Bad Vermilion Lake Complex, Anorthosite, Archean, Oxygen Isotope, Zircon U-Pb dating
The Bad Vermilion Lake Anorthosite Complex (henceforth, the BVLA Complex) in western Ontario is one of the well-exposed, anorthosite-bearing, Archean layered intrusions in the Superior Province, Canada. This study presents new whole-rock major and trace element data for the various units of the Complex, oxygen isotope data for the anorthosite, and major and trace element data for the spatially associated granitic rocks intruding the BVLA Complex to constrain their petrogenetic and geodynamic origin. Zircons from granitic rocks have yielded a 207Pb/206Pb age of 2716 ± 18 Ma, constraining the minimum intrusion age of the Complex.
Despite deformation and greenschist facies metamorphism, primary igneous textures are locally well preserved in the BVLA Complex. Its whole-rock major and trace elemental compositions and the oxygen isotopic systematics appear not to have been substantially modified by deformation and metamorphism. Mantle-like oxygen isotope signatures and major and trace element compositions are inconsistent with significant crustal contamination of the BVLA Complex during its emplacement. The existence of primary calcic igneous plagioclase, coherent negative Nb anomalies (Nb/Nb*=0.08-0.88), and geochemical similarities between gabbros from the BVLA Complex and gabbros from Cenozoic arcs collectively suggest an intra-oceanic subduction zone geodynamic setting for the Complex. Near-flat REE patterns in the various units of the BVLA Complex suggest that they were derived from melting of a shallow source beneath a subarc mantle wedge. Trends in immobile major (e.g., MgO) and trace (e.g., Zr) element data indicate that the mineralogical composition of the Complex can be explained by fractional crystallization and accumulation of olivine, orthopyroxene, clinopyroxene, plagioclase and possibly amphibole.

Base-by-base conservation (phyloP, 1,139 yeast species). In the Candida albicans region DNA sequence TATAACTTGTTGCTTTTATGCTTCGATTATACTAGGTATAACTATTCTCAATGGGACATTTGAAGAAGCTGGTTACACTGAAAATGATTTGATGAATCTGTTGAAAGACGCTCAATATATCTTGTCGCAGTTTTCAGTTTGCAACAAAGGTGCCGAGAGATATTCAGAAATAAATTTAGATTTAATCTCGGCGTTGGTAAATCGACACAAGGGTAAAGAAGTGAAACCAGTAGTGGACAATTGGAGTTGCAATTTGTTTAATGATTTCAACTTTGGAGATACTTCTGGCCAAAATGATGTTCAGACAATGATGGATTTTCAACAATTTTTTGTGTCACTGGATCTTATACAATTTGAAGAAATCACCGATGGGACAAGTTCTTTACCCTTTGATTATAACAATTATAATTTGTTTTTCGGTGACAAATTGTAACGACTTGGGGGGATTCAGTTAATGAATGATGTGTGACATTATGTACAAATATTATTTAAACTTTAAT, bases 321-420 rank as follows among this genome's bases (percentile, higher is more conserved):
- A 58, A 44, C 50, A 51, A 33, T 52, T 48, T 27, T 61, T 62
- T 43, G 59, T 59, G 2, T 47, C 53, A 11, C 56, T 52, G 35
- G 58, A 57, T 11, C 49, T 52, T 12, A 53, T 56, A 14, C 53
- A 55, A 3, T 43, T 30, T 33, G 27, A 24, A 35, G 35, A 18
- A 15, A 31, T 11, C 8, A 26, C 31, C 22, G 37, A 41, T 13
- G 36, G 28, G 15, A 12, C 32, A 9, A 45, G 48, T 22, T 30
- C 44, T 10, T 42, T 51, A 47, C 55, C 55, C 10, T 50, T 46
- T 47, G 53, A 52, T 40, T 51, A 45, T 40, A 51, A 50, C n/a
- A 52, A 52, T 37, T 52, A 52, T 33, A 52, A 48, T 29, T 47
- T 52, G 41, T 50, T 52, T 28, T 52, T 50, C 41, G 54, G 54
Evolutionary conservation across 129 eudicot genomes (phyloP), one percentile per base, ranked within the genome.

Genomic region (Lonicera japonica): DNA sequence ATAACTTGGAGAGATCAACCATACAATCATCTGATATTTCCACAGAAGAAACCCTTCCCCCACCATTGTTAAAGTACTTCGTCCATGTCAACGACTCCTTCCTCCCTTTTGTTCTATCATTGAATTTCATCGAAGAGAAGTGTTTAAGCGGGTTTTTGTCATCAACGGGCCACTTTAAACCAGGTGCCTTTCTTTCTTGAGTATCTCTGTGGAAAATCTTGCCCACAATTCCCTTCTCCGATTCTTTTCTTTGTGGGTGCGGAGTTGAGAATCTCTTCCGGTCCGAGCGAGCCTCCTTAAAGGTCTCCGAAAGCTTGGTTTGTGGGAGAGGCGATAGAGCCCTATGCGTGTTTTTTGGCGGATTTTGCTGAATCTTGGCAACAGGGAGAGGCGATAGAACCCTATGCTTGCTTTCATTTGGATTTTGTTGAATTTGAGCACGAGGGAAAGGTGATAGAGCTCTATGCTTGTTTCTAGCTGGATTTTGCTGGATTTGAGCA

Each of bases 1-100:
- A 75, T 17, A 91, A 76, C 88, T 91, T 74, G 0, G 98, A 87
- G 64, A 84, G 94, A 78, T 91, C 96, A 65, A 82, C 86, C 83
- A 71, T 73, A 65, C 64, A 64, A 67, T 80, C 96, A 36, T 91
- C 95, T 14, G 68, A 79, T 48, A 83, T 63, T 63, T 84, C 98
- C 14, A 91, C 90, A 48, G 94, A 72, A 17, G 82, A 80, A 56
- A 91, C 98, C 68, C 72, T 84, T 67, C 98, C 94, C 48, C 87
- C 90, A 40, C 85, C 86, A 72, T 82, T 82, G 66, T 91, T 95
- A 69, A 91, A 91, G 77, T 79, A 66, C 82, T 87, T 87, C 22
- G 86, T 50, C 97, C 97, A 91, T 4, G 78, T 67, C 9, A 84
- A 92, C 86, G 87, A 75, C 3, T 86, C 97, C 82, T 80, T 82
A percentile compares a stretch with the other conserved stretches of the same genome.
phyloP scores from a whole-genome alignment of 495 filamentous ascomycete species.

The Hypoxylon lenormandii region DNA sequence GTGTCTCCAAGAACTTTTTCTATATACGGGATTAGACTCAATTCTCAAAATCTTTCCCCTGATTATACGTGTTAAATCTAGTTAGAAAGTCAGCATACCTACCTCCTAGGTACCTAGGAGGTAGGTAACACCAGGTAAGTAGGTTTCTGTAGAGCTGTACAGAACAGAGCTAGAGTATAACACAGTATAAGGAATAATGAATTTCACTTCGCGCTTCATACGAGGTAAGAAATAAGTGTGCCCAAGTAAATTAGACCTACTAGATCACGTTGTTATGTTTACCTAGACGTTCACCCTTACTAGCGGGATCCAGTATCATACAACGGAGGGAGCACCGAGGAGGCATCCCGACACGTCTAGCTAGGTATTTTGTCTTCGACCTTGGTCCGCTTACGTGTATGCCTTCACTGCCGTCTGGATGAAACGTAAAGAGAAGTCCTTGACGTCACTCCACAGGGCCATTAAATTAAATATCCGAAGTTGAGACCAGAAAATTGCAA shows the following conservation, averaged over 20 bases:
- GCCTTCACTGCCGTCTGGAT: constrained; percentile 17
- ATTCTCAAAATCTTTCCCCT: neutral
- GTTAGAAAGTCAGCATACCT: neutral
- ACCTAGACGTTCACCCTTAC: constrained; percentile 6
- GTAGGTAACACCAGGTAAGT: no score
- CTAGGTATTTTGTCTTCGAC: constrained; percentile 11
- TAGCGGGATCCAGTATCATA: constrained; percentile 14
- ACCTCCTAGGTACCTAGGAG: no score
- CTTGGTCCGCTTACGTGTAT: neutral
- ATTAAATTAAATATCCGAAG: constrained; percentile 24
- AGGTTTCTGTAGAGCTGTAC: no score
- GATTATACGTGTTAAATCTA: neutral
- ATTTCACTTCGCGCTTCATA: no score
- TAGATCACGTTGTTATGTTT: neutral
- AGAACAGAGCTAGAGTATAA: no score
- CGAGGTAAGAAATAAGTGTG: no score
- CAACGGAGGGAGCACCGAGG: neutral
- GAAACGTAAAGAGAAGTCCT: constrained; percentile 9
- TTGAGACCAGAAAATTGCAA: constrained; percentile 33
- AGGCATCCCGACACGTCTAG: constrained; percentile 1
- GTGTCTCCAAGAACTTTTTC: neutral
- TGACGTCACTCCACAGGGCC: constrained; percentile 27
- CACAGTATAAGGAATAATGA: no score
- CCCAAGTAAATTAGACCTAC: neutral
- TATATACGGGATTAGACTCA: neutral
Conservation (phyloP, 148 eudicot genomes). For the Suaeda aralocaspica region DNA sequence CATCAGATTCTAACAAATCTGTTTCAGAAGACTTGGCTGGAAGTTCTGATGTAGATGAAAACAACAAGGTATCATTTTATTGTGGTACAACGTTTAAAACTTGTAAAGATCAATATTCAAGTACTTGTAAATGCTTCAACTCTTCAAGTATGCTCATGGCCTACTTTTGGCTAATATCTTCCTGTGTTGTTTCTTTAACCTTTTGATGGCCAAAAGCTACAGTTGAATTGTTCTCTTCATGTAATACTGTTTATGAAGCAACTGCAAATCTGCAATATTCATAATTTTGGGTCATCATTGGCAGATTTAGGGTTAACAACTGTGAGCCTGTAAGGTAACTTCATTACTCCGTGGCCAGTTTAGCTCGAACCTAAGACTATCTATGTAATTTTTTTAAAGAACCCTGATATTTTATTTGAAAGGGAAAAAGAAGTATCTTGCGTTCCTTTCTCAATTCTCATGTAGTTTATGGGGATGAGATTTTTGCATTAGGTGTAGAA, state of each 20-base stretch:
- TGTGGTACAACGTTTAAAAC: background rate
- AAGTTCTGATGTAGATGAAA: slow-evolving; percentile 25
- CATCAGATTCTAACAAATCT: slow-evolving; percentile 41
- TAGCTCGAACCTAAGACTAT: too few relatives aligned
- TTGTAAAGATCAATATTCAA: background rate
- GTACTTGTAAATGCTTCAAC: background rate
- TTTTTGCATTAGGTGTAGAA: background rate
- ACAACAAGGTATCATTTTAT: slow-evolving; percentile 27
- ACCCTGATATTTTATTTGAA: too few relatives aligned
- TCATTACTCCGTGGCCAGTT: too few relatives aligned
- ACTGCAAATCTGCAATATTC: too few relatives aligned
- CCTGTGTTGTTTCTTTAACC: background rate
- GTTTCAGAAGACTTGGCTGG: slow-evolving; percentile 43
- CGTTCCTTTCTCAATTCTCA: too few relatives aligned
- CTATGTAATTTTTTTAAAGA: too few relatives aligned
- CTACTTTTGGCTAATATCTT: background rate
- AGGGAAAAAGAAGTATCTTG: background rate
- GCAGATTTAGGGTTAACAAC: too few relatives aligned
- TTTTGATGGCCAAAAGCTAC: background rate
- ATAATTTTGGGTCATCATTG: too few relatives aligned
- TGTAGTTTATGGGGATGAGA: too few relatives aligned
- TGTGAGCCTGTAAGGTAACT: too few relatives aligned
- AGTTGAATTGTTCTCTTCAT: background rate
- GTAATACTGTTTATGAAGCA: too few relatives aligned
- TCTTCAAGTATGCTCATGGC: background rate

Compositionally, the bordering granitic rocks are A2-type and strongly enriched in Th and REE (>100 times chondrite) and depleted of Ba, Sr, Eu and Ti. We suggest that they formed in a post-collisional, extensional, tectonic regime following emplacement of the BVLA Complex in an oceanic arc.
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Polat, Ali; Zhou, Shuda; Longstaffe, Fred J.; Yang, Kunguang; Fryer, Brian J.; and Weisener, Chris. (2016). Formation of the Neoarchean Bad Vermilion Lake Anorthosite Complex and Spatially Associated Granitic Rocks at a Convergent Plate Margin, Superior Province, Western Ontario, Canada. Gondwana Research, 33, 134-159.
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